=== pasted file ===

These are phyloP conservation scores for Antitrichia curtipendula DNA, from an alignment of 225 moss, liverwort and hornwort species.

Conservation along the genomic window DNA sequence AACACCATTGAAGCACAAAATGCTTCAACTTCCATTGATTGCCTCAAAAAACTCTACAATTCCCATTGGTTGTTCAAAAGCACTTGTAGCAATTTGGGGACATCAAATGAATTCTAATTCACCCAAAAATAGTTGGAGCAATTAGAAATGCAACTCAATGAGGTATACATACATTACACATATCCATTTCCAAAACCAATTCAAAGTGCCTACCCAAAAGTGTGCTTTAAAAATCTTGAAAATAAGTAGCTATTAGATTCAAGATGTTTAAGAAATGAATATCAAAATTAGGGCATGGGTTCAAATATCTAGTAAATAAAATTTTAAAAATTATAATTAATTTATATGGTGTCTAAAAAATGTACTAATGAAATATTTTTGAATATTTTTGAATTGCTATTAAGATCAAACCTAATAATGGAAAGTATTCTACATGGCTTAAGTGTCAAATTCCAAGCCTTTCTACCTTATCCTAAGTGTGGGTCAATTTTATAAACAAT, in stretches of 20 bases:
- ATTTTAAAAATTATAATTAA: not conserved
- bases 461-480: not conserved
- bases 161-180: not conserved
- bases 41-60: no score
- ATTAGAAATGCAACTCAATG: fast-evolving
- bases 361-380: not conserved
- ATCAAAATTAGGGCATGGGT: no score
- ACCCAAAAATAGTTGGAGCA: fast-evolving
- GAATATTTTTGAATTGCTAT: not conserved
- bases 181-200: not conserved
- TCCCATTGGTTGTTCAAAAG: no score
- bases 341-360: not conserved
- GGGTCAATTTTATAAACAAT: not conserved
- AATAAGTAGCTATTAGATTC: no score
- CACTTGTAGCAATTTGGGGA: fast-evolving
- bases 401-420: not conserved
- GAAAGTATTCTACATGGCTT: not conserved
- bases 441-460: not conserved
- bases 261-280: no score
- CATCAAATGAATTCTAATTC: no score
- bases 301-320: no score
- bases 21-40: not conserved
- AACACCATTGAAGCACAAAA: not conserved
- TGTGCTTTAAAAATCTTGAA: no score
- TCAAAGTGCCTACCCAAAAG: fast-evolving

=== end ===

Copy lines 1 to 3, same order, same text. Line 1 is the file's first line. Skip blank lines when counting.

These are phyloP conservation scores for Antitrichia curtipendula DNA, from an alignment of 225 moss, liverwort and hornwort species.

Conservation along the genomic window DNA sequence AACACCATTGAAGCACAAAATGCTTCAACTTCCATTGATTGCCTCAAAAAACTCTACAATTCCCATTGGTTGTTCAAAAGCACTTGTAGCAATTTGGGGACATCAAATGAATTCTAATTCACCCAAAAATAGTTGGAGCAATTAGAAATGCAACTCAATGAGGTATACATACATTACACATATCCATTTCCAAAACCAATTCAAAGTGCCTACCCAAAAGTGTGCTTTAAAAATCTTGAAAATAAGTAGCTATTAGATTCAAGATGTTTAAGAAATGAATATCAAAATTAGGGCATGGGTTCAAATATCTAGTAAATAAAATTTTAAAAATTATAATTAATTTATATGGTGTCTAAAAAATGTACTAATGAAATATTTTTGAATATTTTTGAATTGCTATTAAGATCAAACCTAATAATGGAAAGTATTCTACATGGCTTAAGTGTCAAATTCCAAGCCTTTCTACCTTATCCTAAGTGTGGGTCAATTTTATAAACAAT, in stretches of 20 bases:
- ATTTTAAAAATTATAATTAA: not conserved